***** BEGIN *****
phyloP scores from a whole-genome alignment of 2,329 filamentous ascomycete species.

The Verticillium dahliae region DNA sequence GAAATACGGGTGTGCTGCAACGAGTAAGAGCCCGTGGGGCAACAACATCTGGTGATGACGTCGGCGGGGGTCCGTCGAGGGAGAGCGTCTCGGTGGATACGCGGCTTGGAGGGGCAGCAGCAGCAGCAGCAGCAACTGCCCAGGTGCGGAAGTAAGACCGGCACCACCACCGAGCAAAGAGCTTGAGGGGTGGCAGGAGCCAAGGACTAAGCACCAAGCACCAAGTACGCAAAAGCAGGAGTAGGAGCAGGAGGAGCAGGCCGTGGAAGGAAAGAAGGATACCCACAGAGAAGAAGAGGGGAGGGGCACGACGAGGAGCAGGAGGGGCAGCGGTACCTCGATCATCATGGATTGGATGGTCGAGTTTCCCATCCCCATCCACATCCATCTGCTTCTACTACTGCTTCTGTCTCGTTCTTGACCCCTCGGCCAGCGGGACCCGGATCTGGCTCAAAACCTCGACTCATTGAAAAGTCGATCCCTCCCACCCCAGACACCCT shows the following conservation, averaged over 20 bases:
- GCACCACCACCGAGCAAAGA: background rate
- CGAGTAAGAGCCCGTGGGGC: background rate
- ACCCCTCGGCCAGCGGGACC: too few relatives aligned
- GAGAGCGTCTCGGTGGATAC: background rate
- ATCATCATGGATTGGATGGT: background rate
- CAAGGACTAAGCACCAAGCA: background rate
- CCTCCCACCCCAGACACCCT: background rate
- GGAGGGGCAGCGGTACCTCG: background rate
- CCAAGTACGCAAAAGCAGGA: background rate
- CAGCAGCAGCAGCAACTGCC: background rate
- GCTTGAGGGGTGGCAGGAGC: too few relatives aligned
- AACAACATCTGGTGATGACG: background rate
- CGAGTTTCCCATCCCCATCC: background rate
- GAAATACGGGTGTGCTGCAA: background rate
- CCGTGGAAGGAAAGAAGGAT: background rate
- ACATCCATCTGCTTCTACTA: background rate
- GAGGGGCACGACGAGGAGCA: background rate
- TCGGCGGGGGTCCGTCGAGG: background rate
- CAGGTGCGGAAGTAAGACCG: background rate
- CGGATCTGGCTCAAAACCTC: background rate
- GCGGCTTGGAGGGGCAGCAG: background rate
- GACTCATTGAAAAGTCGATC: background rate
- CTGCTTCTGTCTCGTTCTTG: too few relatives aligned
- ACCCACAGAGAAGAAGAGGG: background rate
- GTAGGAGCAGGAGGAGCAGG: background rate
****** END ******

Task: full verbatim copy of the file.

phyloP scores from a whole-genome alignment of 2,329 filamentous ascomycete species.

The Verticillium dahliae region DNA sequence GAAATACGGGTGTGCTGCAACGAGTAAGAGCCCGTGGGGCAACAACATCTGGTGATGACGTCGGCGGGGGTCCGTCGAGGGAGAGCGTCTCGGTGGATACGCGGCTTGGAGGGGCAGCAGCAGCAGCAGCAGCAACTGCCCAGGTGCGGAAGTAAGACCGGCACCACCACCGAGCAAAGAGCTTGAGGGGTGGCAGGAGCCAAGGACTAAGCACCAAGCACCAAGTACGCAAAAGCAGGAGTAGGAGCAGGAGGAGCAGGCCGTGGAAGGAAAGAAGGATACCCACAGAGAAGAAGAGGGGAGGGGCACGACGAGGAGCAGGAGGGGCAGCGGTACCTCGATCATCATGGATTGGATGGTCGAGTTTCCCATCCCCATCCACATCCATCTGCTTCTACTACTGCTTCTGTCTCGTTCTTGACCCCTCGGCCAGCGGGACCCGGATCTGGCTCAAAACCTCGACTCATTGAAAAGTCGATCCCTCCCACCCCAGACACCCT shows the following conservation, averaged over 20 bases:
- GCACCACCACCGAGCAAAGA: background rate
- CGAGTAAGAGCCCGTGGGGC: background rate
- ACCCCTCGGCCAGCGGGACC: too few relatives aligned
- GAGAGCGTCTCGGTGGATAC: background rate
- ATCATCATGGATTGGATGGT: background rate
- CAAGGACTAAGCACCAAGCA: background rate
- CCTCCCACCCCAGACACCCT: background rate
- GGAGGGGCAGCGGTACCTCG: background rate
- CCAAGTACGCAAAAGCAGGA: background rate
- CAGCAGCAGCAGCAACTGCC: background rate
- GCTTGAGGGGTGGCAGGAGC: too few relatives aligned
- AACAACATCTGGTGATGACG: background rate
- CGAGTTTCCCATCCCCATCC: background rate
- GAAATACGGGTGTGCTGCAA: background rate
- CCGTGGAAGGAAAGAAGGAT: background rate
- ACATCCATCTGCTTCTACTA: background rate
- GAGGGGCACGACGAGGAGCA: background rate
- TCGGCGGGGGTCCGTCGAGG: background rate
- CAGGTGCGGAAGTAAGACCG: background rate
- CGGATCTGGCTCAAAACCTC: background rate
- GCGGCTTGGAGGGGCAGCAG: background rate
- GACTCATTGAAAAGTCGATC: background rate
- CTGCTTCTGTCTCGTTCTTG: too few relatives aligned
- ACCCACAGAGAAGAAGAGGG: background rate
- GTAGGAGCAGGAGGAGCAGG: background rate